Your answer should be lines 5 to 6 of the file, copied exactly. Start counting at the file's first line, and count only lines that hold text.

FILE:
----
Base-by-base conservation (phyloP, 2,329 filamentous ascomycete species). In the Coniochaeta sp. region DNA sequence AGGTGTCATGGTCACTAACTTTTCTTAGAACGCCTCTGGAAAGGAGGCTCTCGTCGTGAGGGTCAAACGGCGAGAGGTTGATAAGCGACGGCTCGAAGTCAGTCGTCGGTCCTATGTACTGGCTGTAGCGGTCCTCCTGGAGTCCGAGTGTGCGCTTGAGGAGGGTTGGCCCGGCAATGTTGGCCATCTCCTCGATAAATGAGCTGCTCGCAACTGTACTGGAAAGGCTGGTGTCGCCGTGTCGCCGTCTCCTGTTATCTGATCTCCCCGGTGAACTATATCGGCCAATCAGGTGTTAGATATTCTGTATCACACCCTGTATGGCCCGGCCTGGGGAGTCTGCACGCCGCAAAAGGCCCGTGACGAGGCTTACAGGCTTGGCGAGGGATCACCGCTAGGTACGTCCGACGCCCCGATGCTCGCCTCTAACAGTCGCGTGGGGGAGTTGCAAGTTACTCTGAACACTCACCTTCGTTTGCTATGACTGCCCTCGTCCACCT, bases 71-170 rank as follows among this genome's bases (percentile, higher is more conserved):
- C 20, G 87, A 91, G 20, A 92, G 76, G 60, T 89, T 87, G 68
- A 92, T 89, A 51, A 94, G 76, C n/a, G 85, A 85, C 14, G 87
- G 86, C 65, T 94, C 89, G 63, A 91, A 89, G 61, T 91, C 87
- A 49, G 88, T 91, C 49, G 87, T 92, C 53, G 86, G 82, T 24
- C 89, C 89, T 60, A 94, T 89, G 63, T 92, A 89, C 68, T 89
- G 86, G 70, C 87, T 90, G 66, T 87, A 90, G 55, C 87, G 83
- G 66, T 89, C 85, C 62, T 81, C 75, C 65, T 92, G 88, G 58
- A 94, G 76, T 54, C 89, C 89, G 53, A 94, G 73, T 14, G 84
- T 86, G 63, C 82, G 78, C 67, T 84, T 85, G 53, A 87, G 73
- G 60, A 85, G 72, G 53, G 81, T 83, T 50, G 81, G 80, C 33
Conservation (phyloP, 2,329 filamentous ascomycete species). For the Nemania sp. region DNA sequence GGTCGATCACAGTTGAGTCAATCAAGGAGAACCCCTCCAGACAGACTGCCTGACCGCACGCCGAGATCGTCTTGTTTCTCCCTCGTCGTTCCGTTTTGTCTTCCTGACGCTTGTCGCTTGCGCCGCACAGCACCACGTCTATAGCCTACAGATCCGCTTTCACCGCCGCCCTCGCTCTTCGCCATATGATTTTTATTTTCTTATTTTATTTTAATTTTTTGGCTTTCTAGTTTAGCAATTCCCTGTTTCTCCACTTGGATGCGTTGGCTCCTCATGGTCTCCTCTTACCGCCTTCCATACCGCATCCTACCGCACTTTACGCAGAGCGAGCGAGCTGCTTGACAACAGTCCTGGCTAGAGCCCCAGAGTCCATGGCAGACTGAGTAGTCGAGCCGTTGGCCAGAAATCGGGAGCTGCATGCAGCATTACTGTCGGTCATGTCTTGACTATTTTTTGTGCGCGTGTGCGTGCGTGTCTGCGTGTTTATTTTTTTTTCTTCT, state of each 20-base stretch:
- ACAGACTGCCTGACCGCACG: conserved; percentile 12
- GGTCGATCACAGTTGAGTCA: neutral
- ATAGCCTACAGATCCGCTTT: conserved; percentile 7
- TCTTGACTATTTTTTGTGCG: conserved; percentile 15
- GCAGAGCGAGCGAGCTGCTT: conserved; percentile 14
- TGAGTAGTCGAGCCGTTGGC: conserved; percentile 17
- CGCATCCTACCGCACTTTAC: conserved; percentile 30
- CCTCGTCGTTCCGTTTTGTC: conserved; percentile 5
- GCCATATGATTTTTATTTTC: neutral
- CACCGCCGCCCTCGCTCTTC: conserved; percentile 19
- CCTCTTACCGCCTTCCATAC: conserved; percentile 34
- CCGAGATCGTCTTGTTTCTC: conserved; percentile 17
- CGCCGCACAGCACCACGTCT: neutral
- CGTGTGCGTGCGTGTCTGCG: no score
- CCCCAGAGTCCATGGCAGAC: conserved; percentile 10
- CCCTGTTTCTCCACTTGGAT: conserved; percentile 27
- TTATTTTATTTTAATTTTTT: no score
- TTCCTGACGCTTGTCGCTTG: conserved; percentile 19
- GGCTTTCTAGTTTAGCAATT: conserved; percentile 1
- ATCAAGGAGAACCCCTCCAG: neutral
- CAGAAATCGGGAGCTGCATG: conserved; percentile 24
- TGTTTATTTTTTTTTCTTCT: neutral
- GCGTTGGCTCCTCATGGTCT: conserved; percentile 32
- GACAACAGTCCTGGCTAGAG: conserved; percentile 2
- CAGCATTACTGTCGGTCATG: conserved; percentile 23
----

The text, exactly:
- A 49, G 88, T 91, C 49, G 87, T 92, C 53, G 86, G 82, T 24
- C 89, C 89, T 60, A 94, T 89, G 63, T 92, A 89, C 68, T 89